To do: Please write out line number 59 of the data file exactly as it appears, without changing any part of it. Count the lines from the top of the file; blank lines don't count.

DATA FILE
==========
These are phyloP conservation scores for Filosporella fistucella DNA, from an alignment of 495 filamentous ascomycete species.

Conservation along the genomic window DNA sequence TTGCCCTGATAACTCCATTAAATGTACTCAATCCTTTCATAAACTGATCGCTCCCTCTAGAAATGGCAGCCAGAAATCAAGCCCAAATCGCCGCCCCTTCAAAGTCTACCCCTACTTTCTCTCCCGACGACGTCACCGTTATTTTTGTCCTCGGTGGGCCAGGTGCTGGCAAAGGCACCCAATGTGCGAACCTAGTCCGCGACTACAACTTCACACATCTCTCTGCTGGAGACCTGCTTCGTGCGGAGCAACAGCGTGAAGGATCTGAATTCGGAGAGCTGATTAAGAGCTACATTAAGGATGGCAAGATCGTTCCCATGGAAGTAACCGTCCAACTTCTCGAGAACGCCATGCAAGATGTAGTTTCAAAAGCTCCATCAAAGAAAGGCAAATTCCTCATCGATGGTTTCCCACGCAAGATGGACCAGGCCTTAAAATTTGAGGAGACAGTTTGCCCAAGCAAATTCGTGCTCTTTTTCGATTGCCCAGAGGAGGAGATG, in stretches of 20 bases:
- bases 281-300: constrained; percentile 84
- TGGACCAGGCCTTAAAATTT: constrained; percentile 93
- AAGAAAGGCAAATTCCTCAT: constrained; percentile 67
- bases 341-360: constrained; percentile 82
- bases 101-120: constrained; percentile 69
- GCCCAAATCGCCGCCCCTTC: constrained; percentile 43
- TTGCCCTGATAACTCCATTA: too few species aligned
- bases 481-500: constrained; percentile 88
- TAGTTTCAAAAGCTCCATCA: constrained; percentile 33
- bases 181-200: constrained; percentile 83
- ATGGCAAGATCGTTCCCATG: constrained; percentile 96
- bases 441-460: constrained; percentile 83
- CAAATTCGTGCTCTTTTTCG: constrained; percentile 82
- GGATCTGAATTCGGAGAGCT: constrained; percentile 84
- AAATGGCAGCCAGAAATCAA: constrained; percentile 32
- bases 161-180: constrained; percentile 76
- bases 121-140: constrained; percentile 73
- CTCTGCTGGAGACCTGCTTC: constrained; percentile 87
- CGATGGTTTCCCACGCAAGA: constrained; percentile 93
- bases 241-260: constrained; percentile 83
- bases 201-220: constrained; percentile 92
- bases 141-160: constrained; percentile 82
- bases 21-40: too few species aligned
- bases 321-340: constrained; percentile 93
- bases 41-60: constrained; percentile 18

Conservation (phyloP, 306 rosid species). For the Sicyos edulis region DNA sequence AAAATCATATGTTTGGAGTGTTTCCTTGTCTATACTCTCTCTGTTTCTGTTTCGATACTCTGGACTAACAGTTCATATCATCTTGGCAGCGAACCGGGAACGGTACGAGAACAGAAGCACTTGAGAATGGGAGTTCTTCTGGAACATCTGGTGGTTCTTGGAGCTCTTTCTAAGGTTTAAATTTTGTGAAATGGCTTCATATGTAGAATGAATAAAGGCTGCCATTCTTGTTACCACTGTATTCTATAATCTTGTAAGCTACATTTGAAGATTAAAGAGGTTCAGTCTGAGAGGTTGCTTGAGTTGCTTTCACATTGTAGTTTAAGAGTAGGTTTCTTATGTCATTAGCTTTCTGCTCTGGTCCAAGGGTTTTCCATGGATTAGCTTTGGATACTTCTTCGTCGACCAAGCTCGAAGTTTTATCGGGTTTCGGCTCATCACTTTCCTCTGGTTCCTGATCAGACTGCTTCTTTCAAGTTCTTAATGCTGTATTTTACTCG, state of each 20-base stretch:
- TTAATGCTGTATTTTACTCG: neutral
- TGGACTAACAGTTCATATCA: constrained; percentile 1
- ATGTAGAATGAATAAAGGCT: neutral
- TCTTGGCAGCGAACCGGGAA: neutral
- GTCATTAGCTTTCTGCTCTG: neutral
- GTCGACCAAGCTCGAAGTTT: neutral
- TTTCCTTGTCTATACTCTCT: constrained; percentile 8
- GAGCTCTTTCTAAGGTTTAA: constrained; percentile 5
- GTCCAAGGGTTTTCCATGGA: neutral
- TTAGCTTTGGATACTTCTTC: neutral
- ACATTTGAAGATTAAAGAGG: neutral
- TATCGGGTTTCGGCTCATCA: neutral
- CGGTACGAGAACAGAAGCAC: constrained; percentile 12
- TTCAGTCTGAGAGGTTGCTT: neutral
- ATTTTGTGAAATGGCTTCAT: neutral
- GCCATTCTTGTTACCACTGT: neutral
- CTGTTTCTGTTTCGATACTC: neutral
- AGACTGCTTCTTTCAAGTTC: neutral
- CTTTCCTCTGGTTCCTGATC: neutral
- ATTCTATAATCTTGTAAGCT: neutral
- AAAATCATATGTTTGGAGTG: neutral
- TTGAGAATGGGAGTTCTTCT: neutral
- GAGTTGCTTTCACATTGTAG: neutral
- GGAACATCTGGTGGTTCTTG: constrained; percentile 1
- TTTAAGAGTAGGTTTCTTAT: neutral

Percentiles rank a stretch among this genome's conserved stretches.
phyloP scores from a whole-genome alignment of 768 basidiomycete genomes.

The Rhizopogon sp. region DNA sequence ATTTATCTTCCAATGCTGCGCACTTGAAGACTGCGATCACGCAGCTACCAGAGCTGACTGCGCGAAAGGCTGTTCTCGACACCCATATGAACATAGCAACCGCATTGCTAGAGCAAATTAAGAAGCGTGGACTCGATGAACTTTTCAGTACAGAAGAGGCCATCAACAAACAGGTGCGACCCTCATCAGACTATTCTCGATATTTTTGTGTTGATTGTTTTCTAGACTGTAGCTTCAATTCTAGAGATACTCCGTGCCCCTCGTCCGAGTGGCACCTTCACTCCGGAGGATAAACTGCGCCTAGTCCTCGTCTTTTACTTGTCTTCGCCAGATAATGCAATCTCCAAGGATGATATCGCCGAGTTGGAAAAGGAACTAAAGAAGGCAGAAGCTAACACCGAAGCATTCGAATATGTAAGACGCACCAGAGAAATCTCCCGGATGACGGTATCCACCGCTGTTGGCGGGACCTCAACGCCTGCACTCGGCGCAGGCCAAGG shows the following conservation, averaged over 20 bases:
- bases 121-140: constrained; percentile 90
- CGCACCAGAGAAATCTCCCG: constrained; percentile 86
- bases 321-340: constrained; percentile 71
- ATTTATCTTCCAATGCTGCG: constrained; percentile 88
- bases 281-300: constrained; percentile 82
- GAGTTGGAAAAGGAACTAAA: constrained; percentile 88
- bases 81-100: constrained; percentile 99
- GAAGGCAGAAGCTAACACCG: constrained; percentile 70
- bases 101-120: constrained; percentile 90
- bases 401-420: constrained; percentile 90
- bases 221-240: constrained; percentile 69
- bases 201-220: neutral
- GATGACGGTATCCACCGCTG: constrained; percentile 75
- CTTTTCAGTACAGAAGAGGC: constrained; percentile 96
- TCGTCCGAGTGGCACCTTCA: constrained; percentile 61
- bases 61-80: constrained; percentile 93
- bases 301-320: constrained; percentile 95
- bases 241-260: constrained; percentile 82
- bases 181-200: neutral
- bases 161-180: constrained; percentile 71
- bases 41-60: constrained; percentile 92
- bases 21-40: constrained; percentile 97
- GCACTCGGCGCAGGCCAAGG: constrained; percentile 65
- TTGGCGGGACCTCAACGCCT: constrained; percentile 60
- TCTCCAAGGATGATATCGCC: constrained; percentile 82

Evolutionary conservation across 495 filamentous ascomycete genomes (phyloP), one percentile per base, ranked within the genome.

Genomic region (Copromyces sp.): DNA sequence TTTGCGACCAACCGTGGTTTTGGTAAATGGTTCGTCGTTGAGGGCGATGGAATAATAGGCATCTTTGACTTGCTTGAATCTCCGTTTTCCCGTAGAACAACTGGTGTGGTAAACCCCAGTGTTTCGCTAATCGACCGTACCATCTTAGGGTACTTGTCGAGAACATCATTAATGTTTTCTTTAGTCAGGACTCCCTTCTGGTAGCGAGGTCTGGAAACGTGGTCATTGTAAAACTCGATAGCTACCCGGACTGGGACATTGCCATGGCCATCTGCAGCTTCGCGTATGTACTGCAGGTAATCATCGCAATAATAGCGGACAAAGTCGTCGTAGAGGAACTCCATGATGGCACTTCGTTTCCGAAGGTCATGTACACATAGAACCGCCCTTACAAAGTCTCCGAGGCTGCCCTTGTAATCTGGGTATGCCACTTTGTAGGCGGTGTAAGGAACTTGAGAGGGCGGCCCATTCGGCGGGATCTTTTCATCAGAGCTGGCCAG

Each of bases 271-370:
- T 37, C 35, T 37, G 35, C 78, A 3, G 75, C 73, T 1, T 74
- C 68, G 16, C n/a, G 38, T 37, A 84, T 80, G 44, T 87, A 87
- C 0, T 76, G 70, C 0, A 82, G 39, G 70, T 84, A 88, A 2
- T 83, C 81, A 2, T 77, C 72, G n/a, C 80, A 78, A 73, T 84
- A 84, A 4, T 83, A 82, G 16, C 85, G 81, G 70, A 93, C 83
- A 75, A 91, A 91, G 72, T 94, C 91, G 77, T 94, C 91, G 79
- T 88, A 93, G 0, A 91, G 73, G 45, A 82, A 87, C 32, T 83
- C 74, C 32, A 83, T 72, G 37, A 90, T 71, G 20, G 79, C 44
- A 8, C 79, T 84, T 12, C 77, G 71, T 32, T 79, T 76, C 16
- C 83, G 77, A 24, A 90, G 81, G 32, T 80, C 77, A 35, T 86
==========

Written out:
- bases 321-340: constrained; percentile 71